Where’s the money?

A key senator says the Obama administration needs to commit to more funding for modernizing the U.S. nuclear weapons complex if it is to convince him that the new START nuclear arms reduction treaty with Russia is a good idea. USA-COURT/SOTOMAYOR

Republican Senator Jon Kyl said that in any case it’s debatable whether the new START treaty signed recently by President Barack Obama and Dmitry Medvedev “is in the best interests of the United States.”

The new START treaty, which cuts the arsenals of deployed nuclear warheads in both countries by about 30 percent, must be approved by the Senate as well as the Russian parliament before it can go into force.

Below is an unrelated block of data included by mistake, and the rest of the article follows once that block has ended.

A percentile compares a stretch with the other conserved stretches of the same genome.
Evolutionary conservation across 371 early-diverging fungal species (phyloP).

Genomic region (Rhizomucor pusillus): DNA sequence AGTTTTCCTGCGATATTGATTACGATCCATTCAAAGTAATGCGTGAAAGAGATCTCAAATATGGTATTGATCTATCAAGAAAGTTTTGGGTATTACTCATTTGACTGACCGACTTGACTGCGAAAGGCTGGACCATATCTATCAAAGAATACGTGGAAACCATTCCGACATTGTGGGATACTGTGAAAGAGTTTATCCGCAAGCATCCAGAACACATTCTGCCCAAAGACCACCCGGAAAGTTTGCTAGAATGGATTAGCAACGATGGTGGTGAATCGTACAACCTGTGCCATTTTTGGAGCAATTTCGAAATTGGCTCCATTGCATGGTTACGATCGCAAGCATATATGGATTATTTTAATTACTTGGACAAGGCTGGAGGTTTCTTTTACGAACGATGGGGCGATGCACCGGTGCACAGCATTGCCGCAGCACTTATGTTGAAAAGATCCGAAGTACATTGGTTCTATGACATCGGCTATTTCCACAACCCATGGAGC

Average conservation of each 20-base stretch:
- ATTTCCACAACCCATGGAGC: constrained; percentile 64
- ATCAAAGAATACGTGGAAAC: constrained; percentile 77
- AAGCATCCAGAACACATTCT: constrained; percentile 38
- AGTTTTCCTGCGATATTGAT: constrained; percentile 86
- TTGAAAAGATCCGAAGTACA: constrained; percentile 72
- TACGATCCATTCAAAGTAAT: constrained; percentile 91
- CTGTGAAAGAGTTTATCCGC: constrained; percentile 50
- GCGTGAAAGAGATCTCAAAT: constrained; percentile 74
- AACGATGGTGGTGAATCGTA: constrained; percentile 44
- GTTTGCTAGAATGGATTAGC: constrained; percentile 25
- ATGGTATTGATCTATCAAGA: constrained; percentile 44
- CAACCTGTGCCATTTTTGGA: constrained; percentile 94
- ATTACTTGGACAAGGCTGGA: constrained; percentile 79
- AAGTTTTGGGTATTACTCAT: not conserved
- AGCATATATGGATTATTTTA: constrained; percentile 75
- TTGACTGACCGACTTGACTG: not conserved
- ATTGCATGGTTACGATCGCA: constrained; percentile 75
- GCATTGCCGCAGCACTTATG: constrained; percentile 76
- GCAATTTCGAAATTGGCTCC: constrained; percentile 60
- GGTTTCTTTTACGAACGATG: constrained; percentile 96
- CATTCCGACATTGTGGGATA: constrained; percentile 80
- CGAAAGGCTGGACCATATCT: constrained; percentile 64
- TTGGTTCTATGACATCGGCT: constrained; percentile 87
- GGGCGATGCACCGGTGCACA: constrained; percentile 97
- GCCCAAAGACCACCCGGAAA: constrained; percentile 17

Obama will need some Republican support if he is to win the 67 votes needed for Senate consent. Kyl’s opinion matters because he is the Senate’s number two Republican, and he is considered something of an expert on nuclear weapons.

Administration officials already have proposed over $600 million in additional funding for maintaining the U.S. nuclear complex next year, as well as boosting funding for the complex by some $5 billion dollars over the next five years.
But in a speech to the National Defense University Foundation Tuesday, Kyl indicated he wants to see a modernization commitment lasting twice that long and involving a lot more money.